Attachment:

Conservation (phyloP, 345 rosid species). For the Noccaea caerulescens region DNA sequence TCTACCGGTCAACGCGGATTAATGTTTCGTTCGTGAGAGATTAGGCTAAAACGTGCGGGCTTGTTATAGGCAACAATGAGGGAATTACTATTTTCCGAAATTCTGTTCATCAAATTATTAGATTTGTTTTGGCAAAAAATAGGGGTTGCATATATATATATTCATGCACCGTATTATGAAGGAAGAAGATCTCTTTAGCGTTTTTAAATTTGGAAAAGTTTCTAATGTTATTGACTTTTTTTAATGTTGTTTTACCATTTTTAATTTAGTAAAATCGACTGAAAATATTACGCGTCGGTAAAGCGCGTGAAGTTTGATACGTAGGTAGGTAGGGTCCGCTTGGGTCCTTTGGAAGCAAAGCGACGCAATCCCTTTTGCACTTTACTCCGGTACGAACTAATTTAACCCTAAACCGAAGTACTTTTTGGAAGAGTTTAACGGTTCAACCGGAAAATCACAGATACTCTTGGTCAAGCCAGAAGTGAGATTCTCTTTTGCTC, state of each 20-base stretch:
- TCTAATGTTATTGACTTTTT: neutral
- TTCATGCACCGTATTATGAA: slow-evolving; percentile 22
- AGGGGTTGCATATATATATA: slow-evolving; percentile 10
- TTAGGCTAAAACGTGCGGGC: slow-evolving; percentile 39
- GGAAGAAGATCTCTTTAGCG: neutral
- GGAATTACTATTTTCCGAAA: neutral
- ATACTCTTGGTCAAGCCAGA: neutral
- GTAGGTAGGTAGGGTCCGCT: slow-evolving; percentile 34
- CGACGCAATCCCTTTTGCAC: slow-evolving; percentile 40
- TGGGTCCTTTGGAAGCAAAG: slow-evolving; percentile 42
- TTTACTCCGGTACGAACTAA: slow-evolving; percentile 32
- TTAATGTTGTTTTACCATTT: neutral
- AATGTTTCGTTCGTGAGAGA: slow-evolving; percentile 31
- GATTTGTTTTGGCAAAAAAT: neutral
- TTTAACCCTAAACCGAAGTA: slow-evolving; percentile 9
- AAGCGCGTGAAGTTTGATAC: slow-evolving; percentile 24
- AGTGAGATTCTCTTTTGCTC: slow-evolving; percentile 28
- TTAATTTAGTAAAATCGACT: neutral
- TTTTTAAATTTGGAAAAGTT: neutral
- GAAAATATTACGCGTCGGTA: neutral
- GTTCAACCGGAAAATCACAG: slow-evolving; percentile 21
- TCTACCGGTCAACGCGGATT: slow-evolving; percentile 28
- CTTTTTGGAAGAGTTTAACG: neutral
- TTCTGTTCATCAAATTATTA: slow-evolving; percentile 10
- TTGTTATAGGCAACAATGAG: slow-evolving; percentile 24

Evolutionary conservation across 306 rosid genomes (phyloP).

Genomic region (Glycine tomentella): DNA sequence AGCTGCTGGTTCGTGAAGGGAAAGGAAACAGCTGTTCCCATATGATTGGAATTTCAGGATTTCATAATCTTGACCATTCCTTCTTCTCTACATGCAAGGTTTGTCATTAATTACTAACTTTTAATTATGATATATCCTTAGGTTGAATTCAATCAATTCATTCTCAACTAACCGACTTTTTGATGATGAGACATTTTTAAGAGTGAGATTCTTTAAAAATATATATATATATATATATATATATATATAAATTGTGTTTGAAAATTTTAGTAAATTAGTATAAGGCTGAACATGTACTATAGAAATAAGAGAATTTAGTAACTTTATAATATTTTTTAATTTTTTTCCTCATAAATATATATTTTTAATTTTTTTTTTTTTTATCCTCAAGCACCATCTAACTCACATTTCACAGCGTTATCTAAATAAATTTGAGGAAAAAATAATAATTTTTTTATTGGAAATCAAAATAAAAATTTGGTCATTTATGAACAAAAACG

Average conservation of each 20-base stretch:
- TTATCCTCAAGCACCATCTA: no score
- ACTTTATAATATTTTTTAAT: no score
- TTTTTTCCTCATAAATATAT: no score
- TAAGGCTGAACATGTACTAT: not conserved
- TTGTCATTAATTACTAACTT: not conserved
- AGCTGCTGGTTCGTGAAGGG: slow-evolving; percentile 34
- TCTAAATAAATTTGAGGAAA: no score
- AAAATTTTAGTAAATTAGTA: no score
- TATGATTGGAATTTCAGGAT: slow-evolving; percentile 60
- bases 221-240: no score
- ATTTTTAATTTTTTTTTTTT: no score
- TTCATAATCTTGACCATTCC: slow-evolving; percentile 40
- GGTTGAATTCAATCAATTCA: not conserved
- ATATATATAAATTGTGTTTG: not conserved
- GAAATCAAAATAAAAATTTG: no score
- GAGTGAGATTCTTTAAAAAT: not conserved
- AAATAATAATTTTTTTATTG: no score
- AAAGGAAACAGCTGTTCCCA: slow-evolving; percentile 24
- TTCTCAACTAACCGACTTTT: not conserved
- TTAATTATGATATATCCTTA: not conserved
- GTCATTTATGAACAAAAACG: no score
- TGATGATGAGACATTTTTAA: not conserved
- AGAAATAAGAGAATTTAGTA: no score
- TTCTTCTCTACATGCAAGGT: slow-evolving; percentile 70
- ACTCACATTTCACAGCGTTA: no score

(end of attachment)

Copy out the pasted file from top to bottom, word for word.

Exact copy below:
Conservation (phyloP, 345 rosid species). For the Noccaea caerulescens region DNA sequence TCTACCGGTCAACGCGGATTAATGTTTCGTTCGTGAGAGATTAGGCTAAAACGTGCGGGCTTGTTATAGGCAACAATGAGGGAATTACTATTTTCCGAAATTCTGTTCATCAAATTATTAGATTTGTTTTGGCAAAAAATAGGGGTTGCATATATATATATTCATGCACCGTATTATGAAGGAAGAAGATCTCTTTAGCGTTTTTAAATTTGGAAAAGTTTCTAATGTTATTGACTTTTTTTAATGTTGTTTTACCATTTTTAATTTAGTAAAATCGACTGAAAATATTACGCGTCGGTAAAGCGCGTGAAGTTTGATACGTAGGTAGGTAGGGTCCGCTTGGGTCCTTTGGAAGCAAAGCGACGCAATCCCTTTTGCACTTTACTCCGGTACGAACTAATTTAACCCTAAACCGAAGTACTTTTTGGAAGAGTTTAACGGTTCAACCGGAAAATCACAGATACTCTTGGTCAAGCCAGAAGTGAGATTCTCTTTTGCTC, state of each 20-base stretch:
- TCTAATGTTATTGACTTTTT: neutral
- TTCATGCACCGTATTATGAA: slow-evolving; percentile 22
- AGGGGTTGCATATATATATA: slow-evolving; percentile 10
- TTAGGCTAAAACGTGCGGGC: slow-evolving; percentile 39
- GGAAGAAGATCTCTTTAGCG: neutral
- GGAATTACTATTTTCCGAAA: neutral
- ATACTCTTGGTCAAGCCAGA: neutral
- GTAGGTAGGTAGGGTCCGCT: slow-evolving; percentile 34
- CGACGCAATCCCTTTTGCAC: slow-evolving; percentile 40
- TGGGTCCTTTGGAAGCAAAG: slow-evolving; percentile 42
- TTTACTCCGGTACGAACTAA: slow-evolving; percentile 32
- TTAATGTTGTTTTACCATTT: neutral
- AATGTTTCGTTCGTGAGAGA: slow-evolving; percentile 31
- GATTTGTTTTGGCAAAAAAT: neutral
- TTTAACCCTAAACCGAAGTA: slow-evolving; percentile 9
- AAGCGCGTGAAGTTTGATAC: slow-evolving; percentile 24
- AGTGAGATTCTCTTTTGCTC: slow-evolving; percentile 28
- TTAATTTAGTAAAATCGACT: neutral
- TTTTTAAATTTGGAAAAGTT: neutral
- GAAAATATTACGCGTCGGTA: neutral
- GTTCAACCGGAAAATCACAG: slow-evolving; percentile 21
- TCTACCGGTCAACGCGGATT: slow-evolving; percentile 28
- CTTTTTGGAAGAGTTTAACG: neutral
- TTCTGTTCATCAAATTATTA: slow-evolving; percentile 10
- TTGTTATAGGCAACAATGAG: slow-evolving; percentile 24

Evolutionary conservation across 306 rosid genomes (phyloP).

Genomic region (Glycine tomentella): DNA sequence AGCTGCTGGTTCGTGAAGGGAAAGGAAACAGCTGTTCCCATATGATTGGAATTTCAGGATTTCATAATCTTGACCATTCCTTCTTCTCTACATGCAAGGTTTGTCATTAATTACTAACTTTTAATTATGATATATCCTTAGGTTGAATTCAATCAATTCATTCTCAACTAACCGACTTTTTGATGATGAGACATTTTTAAGAGTGAGATTCTTTAAAAATATATATATATATATATATATATATATATAAATTGTGTTTGAAAATTTTAGTAAATTAGTATAAGGCTGAACATGTACTATAGAAATAAGAGAATTTAGTAACTTTATAATATTTTTTAATTTTTTTCCTCATAAATATATATTTTTAATTTTTTTTTTTTTTATCCTCAAGCACCATCTAACTCACATTTCACAGCGTTATCTAAATAAATTTGAGGAAAAAATAATAATTTTTTTATTGGAAATCAAAATAAAAATTTGGTCATTTATGAACAAAAACG

Average conservation of each 20-base stretch:
- TTATCCTCAAGCACCATCTA: no score
- ACTTTATAATATTTTTTAAT: no score
- TTTTTTCCTCATAAATATAT: no score
- TAAGGCTGAACATGTACTAT: not conserved
- TTGTCATTAATTACTAACTT: not conserved
- AGCTGCTGGTTCGTGAAGGG: slow-evolving; percentile 34
- TCTAAATAAATTTGAGGAAA: no score
- AAAATTTTAGTAAATTAGTA: no score
- TATGATTGGAATTTCAGGAT: slow-evolving; percentile 60
- bases 221-240: no score
- ATTTTTAATTTTTTTTTTTT: no score
- TTCATAATCTTGACCATTCC: slow-evolving; percentile 40
- GGTTGAATTCAATCAATTCA: not conserved
- ATATATATAAATTGTGTTTG: not conserved
- GAAATCAAAATAAAAATTTG: no score
- GAGTGAGATTCTTTAAAAAT: not conserved
- AAATAATAATTTTTTTATTG: no score
- AAAGGAAACAGCTGTTCCCA: slow-evolving; percentile 24
- TTCTCAACTAACCGACTTTT: not conserved
- TTAATTATGATATATCCTTA: not conserved
- GTCATTTATGAACAAAAACG: no score
- TGATGATGAGACATTTTTAA: not conserved
- AGAAATAAGAGAATTTAGTA: no score
- TTCTTCTCTACATGCAAGGT: slow-evolving; percentile 70
- ACTCACATTTCACAGCGTTA: no score